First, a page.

In the evening I am treated by friends from the Argentine mission to a concert of the Swiss Orchestra Romande. My seat puts me literally within arm's length of the tympanist. Very exciting. Cheese fondue finishes the day. Thursday

Dress is interesting today. The member from China is now wearing western shirt and necktie. The member from Chad has a long traditional robe. The burly East German once again has his black leather jacket.

This is the day we will ask the board to adopt our resolution on drug abuse. We want all of the U.N. agencies to be more active on this growing problem. I suspect that some members will argue that drug abuse is only a U.S. problem and a low priority for WHO. But they are now recognizing how globally pervasive the issue is. Some wanted an even stronger resolution. Today our revised draft is adopted without objection.

At last the meeting is winding down. After dinner with the member from Somoa, I return to the U.S. mission about 10 p.m. I want to get started writing the reports that will summarize the events of the last three weeks and raise issues for action in Washington. Some of the action will be mine. Friday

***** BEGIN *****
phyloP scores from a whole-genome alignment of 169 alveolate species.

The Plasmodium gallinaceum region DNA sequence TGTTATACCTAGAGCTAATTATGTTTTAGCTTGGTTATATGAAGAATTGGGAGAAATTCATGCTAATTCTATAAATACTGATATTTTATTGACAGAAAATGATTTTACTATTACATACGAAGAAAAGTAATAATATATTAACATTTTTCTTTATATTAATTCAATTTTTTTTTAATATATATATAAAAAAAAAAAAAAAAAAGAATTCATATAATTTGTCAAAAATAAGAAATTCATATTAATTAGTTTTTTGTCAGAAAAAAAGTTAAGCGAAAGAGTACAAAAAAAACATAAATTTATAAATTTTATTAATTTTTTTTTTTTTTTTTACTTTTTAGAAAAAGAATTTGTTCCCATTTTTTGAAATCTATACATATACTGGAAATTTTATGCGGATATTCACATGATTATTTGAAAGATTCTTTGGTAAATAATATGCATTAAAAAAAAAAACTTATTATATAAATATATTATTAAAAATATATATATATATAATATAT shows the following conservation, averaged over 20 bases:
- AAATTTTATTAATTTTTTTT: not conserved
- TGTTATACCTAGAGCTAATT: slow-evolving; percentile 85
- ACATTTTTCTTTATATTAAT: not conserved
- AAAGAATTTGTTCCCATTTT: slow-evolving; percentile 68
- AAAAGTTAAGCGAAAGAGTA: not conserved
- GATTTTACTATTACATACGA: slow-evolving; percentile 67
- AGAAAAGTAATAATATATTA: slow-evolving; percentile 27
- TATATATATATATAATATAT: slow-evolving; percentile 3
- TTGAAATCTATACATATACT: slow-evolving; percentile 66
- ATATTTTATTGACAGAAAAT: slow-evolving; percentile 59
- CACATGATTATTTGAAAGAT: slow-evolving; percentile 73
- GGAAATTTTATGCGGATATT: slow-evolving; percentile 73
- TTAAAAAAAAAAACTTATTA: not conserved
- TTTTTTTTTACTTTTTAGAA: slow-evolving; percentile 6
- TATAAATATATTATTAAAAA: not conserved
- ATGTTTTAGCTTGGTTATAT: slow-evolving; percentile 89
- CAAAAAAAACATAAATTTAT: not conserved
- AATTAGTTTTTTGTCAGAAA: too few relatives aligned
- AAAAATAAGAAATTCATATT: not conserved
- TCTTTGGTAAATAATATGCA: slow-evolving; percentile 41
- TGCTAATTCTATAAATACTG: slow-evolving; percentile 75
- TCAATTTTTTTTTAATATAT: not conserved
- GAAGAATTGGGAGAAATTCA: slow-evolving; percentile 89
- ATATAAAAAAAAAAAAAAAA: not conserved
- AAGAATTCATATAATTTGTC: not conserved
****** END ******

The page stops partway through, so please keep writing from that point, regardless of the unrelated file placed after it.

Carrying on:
The closing session is brief and mostly ceremonial. Afterward, we circle the big round table to say goodbye to colleagues. We'll meet again in May.

Earlier the Soviet member had told one of our delegation he hoped something could be done about this terrible Olympics problem. He is told by our colleague that the answer to that is easy. It wasn't necessary to spell it out. Today he tells me he hopes that our two presidents can stop saying nasty things about each other. He gives a farewell bottle of vodka to members from some other countries. Not to me.

I spend the afternoon at the mission finishing up the summary telegrams, then walk downtown looking for last-minute souvenirs. People often come back from Geneva with chocolate. I am no exception.

Dinner with the political counselor and friends. As often happens with U.S. diplomats abroad, the conversation turns to terrorism. When you know people who are being held in Iran, or who have been held elsewhere, the idea stays on your mind. Saturday

This will be a long day. The sun is out for the first time since I arrived in Geneva, and so I walk down to the lake for one last look.

U.S. Government rules say we can't take the Swiss-air direct flight to the United States, but have to go to London or Paris to change to an American airline. That's okay. Today I go home on Pan Am. On Monday, I will need to adjust to the N-1 bus.

My wife Alba and Sabrina, our daughter, are waiting at Dulles Airport. The plane is early and my luggage, for a change, has come with me. Sabrina smiles, as five-month-olds do. Does she recognize her father after three weeks? Alba says she has smiled at every man who walked past. Oh, well. I get to do the driving home.